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Ethidium Bromide

Commonly utilized in molecular biology and biochemistry laboratories around the world, ethidium is best known in its bromide form. Though the substance is pharmacologically active, it is most familiar as a nucleic acid stain and a component of electrophoretic gels.

View a second image of Ethidium Bromide

Ethidium bromide, also sometimes referred to as ethobromide, homidium bromide, and dromilac, appears as dark red crystals when it is pure and dry. When utilized in the laboratory, however, and examined under either long or short ultraviolet (UV) wavelengths of light, a reddish-orange fluorescence can be easily detected. A relatively large, flat molecule, ethidium bromide appears somewhat similar to a DNA base pair and can easily insert into strands of the material due to its chemical structure. Thus, when bound to double-stranded DNA molecules, increased fluorescence of ethidium bromide occurs.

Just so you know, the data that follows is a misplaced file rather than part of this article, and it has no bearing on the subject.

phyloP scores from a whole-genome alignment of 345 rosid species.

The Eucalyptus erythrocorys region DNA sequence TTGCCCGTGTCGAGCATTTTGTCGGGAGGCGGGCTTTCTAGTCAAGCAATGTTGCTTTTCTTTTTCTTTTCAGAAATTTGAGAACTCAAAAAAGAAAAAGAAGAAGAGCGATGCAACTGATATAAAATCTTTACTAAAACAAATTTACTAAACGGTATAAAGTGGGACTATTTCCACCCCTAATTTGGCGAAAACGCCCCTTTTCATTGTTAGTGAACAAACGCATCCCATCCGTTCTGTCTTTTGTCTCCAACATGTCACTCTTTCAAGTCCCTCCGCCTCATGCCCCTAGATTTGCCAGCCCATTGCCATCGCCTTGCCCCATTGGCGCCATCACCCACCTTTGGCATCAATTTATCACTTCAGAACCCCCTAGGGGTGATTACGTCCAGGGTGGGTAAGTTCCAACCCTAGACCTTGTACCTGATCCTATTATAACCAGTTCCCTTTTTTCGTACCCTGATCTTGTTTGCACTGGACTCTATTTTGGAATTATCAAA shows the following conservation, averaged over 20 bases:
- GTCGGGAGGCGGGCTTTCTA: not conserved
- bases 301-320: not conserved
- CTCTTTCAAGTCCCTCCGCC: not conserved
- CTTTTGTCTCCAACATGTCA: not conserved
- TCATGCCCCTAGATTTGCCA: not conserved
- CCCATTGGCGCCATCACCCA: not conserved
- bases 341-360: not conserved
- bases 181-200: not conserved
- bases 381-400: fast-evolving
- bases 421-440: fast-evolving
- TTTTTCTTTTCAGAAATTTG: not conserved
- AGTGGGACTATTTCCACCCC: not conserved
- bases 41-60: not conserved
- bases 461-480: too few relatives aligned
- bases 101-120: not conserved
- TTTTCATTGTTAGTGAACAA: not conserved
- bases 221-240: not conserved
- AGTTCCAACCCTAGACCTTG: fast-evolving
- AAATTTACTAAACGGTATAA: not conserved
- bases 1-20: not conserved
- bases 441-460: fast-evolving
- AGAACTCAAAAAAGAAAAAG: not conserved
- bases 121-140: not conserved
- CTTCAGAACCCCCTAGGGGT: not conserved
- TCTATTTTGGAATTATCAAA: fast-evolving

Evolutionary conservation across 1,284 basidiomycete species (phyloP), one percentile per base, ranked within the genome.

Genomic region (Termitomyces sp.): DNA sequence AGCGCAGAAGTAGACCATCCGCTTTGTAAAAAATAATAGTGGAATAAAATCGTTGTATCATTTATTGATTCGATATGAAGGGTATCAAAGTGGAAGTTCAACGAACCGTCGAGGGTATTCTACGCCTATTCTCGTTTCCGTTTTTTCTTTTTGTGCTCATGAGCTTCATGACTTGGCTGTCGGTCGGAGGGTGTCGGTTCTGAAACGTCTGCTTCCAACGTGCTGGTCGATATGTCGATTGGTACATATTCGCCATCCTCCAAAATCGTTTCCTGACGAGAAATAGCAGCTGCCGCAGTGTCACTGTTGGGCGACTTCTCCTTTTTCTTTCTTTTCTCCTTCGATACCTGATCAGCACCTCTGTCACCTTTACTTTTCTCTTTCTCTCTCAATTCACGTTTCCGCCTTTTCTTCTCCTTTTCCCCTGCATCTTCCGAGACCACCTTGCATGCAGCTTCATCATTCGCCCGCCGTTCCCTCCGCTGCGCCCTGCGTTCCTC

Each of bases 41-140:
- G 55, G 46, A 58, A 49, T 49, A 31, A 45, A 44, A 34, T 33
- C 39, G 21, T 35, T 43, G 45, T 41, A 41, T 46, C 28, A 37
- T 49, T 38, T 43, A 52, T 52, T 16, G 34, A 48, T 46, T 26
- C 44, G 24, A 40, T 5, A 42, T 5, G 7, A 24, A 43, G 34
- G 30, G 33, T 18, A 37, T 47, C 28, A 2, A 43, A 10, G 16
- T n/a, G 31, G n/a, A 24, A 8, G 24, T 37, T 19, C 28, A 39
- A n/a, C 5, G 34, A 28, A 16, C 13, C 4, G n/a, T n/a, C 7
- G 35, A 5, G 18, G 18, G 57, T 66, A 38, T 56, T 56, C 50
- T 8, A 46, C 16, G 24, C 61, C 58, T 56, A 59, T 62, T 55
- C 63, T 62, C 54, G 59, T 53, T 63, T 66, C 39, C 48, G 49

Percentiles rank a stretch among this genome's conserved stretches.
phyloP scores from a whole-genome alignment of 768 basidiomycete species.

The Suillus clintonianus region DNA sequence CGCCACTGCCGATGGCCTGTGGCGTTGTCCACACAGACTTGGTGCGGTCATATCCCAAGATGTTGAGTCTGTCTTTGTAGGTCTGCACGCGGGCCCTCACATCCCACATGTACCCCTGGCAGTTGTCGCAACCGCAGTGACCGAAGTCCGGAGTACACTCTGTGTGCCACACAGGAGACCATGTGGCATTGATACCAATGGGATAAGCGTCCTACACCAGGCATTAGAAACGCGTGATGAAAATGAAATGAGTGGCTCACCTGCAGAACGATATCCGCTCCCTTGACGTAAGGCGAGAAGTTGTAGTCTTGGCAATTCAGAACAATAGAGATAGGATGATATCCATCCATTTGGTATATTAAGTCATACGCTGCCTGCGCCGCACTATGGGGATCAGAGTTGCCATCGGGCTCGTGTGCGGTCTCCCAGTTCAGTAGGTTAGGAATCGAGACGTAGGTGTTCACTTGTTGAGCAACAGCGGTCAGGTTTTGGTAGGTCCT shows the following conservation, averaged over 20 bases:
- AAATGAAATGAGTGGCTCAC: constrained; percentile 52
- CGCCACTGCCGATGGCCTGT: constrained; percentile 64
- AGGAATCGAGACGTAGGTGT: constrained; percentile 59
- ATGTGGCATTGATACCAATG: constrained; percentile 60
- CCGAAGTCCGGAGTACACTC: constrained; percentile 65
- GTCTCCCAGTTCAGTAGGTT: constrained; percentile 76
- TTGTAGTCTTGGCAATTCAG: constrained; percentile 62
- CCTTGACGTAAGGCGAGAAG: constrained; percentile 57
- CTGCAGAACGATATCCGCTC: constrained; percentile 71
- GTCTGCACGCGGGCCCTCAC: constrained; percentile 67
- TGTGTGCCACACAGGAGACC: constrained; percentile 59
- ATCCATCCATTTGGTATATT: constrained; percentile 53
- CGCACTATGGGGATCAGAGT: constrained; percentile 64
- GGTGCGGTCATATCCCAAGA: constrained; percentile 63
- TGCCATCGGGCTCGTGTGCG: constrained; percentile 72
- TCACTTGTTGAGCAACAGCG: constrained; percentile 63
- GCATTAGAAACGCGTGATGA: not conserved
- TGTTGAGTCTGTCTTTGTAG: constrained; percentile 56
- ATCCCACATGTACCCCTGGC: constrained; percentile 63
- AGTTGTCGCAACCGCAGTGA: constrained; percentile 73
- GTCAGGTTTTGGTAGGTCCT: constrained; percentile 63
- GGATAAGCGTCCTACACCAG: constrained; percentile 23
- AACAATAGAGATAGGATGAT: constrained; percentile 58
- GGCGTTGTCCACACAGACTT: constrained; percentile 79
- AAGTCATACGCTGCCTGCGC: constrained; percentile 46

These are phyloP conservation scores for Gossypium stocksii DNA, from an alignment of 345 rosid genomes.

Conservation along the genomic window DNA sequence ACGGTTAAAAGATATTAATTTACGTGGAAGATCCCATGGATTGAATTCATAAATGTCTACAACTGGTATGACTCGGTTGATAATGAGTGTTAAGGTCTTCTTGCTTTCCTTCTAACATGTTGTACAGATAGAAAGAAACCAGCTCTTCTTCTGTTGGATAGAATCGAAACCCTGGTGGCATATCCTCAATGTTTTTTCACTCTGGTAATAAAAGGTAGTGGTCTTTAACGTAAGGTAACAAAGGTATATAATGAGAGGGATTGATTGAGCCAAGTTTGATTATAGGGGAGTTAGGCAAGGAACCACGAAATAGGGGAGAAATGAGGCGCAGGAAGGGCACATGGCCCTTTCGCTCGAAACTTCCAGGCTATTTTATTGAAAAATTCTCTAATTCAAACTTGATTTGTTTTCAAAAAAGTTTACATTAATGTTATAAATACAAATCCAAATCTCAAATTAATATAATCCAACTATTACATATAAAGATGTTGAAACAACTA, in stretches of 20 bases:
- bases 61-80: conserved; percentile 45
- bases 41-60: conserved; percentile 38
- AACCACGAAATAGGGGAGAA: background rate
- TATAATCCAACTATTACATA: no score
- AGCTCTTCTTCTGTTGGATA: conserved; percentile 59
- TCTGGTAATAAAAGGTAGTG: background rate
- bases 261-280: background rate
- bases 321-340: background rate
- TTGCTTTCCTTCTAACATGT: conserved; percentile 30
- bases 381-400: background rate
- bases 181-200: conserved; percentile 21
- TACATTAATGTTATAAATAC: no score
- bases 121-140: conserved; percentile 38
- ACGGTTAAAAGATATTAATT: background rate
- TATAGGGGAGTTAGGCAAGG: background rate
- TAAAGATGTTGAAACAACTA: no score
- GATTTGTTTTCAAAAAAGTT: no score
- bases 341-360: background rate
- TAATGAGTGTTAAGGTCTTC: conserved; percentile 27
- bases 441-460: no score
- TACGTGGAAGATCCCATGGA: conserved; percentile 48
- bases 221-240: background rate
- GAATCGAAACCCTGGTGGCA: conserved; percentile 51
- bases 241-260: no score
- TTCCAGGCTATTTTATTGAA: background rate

Despite the usefulness of ethidium bromide, many other fluorescent dyes have been developed for detecting nucleic acid components in recent years. The reason for this progression is largely due to the fact that ethidium bromide use is plagued by many possible hazards. For instance, although it is not regulated as a hazardous waste, the material is a possible carcinogen with strong mutagenic and poisonous properties, so it should always be handled with great care and be disposed of as a biohazard. Moreover, inhalation of ethidium bromide dust could cause serious side effects since the stain is known to be a severe respiratory irritant. Dermal contact with the substance, which should also be avoided, is easy to detect in the laboratory because a light to deep purple stain that forms on the skin is readily observable.



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